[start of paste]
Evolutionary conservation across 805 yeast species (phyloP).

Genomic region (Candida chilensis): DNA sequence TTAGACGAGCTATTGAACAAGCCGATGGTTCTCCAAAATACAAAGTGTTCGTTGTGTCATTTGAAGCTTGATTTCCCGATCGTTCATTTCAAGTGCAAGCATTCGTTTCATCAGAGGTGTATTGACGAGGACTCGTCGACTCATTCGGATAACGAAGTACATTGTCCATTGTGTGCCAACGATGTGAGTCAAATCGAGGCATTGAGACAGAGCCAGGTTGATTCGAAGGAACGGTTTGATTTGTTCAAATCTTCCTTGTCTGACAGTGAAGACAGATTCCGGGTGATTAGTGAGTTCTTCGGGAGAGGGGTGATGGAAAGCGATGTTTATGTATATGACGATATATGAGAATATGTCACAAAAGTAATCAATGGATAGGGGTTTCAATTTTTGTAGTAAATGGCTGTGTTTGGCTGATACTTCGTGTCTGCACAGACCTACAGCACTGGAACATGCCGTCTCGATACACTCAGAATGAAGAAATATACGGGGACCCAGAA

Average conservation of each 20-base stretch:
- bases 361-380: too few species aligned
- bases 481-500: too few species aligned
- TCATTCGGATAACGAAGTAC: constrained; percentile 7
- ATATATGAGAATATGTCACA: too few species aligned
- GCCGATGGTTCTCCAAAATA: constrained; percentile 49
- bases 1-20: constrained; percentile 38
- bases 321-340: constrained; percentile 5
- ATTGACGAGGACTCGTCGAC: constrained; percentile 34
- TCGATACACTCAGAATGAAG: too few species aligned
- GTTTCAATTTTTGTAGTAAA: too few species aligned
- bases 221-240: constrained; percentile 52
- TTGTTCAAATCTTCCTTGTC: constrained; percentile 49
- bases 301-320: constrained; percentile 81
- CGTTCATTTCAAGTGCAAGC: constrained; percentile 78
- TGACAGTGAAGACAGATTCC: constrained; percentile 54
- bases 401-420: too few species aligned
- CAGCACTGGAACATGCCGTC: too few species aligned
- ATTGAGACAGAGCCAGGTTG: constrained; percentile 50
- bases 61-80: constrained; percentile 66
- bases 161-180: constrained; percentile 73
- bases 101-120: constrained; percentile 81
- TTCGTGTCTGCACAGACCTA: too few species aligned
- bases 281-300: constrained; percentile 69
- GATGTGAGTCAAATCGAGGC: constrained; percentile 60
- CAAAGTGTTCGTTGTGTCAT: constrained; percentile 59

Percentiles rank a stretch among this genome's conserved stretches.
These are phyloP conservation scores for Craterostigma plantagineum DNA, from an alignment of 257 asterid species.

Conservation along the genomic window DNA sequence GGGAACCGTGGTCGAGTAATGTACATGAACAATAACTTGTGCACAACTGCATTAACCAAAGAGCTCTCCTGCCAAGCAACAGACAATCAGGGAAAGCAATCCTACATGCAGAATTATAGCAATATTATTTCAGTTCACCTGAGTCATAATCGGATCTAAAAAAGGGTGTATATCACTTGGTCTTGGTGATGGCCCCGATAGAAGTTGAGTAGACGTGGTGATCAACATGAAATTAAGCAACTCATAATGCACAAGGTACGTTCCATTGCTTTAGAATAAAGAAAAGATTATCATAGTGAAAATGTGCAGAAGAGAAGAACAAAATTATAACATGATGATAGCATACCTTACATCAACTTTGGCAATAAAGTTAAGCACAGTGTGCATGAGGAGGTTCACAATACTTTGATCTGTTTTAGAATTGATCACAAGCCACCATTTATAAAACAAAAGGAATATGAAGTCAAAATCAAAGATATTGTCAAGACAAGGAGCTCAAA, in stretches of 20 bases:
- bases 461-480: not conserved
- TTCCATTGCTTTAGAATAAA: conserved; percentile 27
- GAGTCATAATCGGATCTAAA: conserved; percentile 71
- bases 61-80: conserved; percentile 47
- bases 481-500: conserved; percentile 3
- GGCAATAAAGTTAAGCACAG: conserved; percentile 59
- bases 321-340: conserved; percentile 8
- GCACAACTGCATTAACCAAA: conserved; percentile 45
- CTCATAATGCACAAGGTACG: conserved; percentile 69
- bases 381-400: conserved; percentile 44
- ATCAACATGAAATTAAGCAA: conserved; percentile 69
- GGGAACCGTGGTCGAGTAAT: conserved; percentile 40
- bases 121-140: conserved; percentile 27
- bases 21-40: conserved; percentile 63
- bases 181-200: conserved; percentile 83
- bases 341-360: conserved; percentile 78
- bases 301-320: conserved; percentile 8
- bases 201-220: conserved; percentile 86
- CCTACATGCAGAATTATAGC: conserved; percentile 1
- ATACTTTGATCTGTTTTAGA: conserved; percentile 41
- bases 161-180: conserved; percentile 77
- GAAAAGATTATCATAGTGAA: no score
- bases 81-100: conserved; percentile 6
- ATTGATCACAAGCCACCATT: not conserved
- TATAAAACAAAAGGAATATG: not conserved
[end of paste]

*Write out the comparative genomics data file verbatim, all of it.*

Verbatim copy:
Evolutionary conservation across 805 yeast species (phyloP).

Genomic region (Candida chilensis): DNA sequence TTAGACGAGCTATTGAACAAGCCGATGGTTCTCCAAAATACAAAGTGTTCGTTGTGTCATTTGAAGCTTGATTTCCCGATCGTTCATTTCAAGTGCAAGCATTCGTTTCATCAGAGGTGTATTGACGAGGACTCGTCGACTCATTCGGATAACGAAGTACATTGTCCATTGTGTGCCAACGATGTGAGTCAAATCGAGGCATTGAGACAGAGCCAGGTTGATTCGAAGGAACGGTTTGATTTGTTCAAATCTTCCTTGTCTGACAGTGAAGACAGATTCCGGGTGATTAGTGAGTTCTTCGGGAGAGGGGTGATGGAAAGCGATGTTTATGTATATGACGATATATGAGAATATGTCACAAAAGTAATCAATGGATAGGGGTTTCAATTTTTGTAGTAAATGGCTGTGTTTGGCTGATACTTCGTGTCTGCACAGACCTACAGCACTGGAACATGCCGTCTCGATACACTCAGAATGAAGAAATATACGGGGACCCAGAA

Average conservation of each 20-base stretch:
- bases 361-380: too few species aligned
- bases 481-500: too few species aligned
- TCATTCGGATAACGAAGTAC: constrained; percentile 7
- ATATATGAGAATATGTCACA: too few species aligned
- GCCGATGGTTCTCCAAAATA: constrained; percentile 49
- bases 1-20: constrained; percentile 38
- bases 321-340: constrained; percentile 5
- ATTGACGAGGACTCGTCGAC: constrained; percentile 34
- TCGATACACTCAGAATGAAG: too few species aligned
- GTTTCAATTTTTGTAGTAAA: too few species aligned
- bases 221-240: constrained; percentile 52
- TTGTTCAAATCTTCCTTGTC: constrained; percentile 49
- bases 301-320: constrained; percentile 81
- CGTTCATTTCAAGTGCAAGC: constrained; percentile 78
- TGACAGTGAAGACAGATTCC: constrained; percentile 54
- bases 401-420: too few species aligned
- CAGCACTGGAACATGCCGTC: too few species aligned
- ATTGAGACAGAGCCAGGTTG: constrained; percentile 50
- bases 61-80: constrained; percentile 66
- bases 161-180: constrained; percentile 73
- bases 101-120: constrained; percentile 81
- TTCGTGTCTGCACAGACCTA: too few species aligned
- bases 281-300: constrained; percentile 69
- GATGTGAGTCAAATCGAGGC: constrained; percentile 60
- CAAAGTGTTCGTTGTGTCAT: constrained; percentile 59

Percentiles rank a stretch among this genome's conserved stretches.
These are phyloP conservation scores for Craterostigma plantagineum DNA, from an alignment of 257 asterid species.

Conservation along the genomic window DNA sequence GGGAACCGTGGTCGAGTAATGTACATGAACAATAACTTGTGCACAACTGCATTAACCAAAGAGCTCTCCTGCCAAGCAACAGACAATCAGGGAAAGCAATCCTACATGCAGAATTATAGCAATATTATTTCAGTTCACCTGAGTCATAATCGGATCTAAAAAAGGGTGTATATCACTTGGTCTTGGTGATGGCCCCGATAGAAGTTGAGTAGACGTGGTGATCAACATGAAATTAAGCAACTCATAATGCACAAGGTACGTTCCATTGCTTTAGAATAAAGAAAAGATTATCATAGTGAAAATGTGCAGAAGAGAAGAACAAAATTATAACATGATGATAGCATACCTTACATCAACTTTGGCAATAAAGTTAAGCACAGTGTGCATGAGGAGGTTCACAATACTTTGATCTGTTTTAGAATTGATCACAAGCCACCATTTATAAAACAAAAGGAATATGAAGTCAAAATCAAAGATATTGTCAAGACAAGGAGCTCAAA, in stretches of 20 bases:
- bases 461-480: not conserved
- TTCCATTGCTTTAGAATAAA: conserved; percentile 27
- GAGTCATAATCGGATCTAAA: conserved; percentile 71
- bases 61-80: conserved; percentile 47
- bases 481-500: conserved; percentile 3
- GGCAATAAAGTTAAGCACAG: conserved; percentile 59
- bases 321-340: conserved; percentile 8
- GCACAACTGCATTAACCAAA: conserved; percentile 45
- CTCATAATGCACAAGGTACG: conserved; percentile 69
- bases 381-400: conserved; percentile 44
- ATCAACATGAAATTAAGCAA: conserved; percentile 69
- GGGAACCGTGGTCGAGTAAT: conserved; percentile 40
- bases 121-140: conserved; percentile 27
- bases 21-40: conserved; percentile 63
- bases 181-200: conserved; percentile 83
- bases 341-360: conserved; percentile 78
- bases 301-320: conserved; percentile 8
- bases 201-220: conserved; percentile 86
- CCTACATGCAGAATTATAGC: conserved; percentile 1
- ATACTTTGATCTGTTTTAGA: conserved; percentile 41
- bases 161-180: conserved; percentile 77
- GAAAAGATTATCATAGTGAA: no score
- bases 81-100: conserved; percentile 6
- ATTGATCACAAGCCACCATT: not conserved
- TATAAAACAAAAGGAATATG: not conserved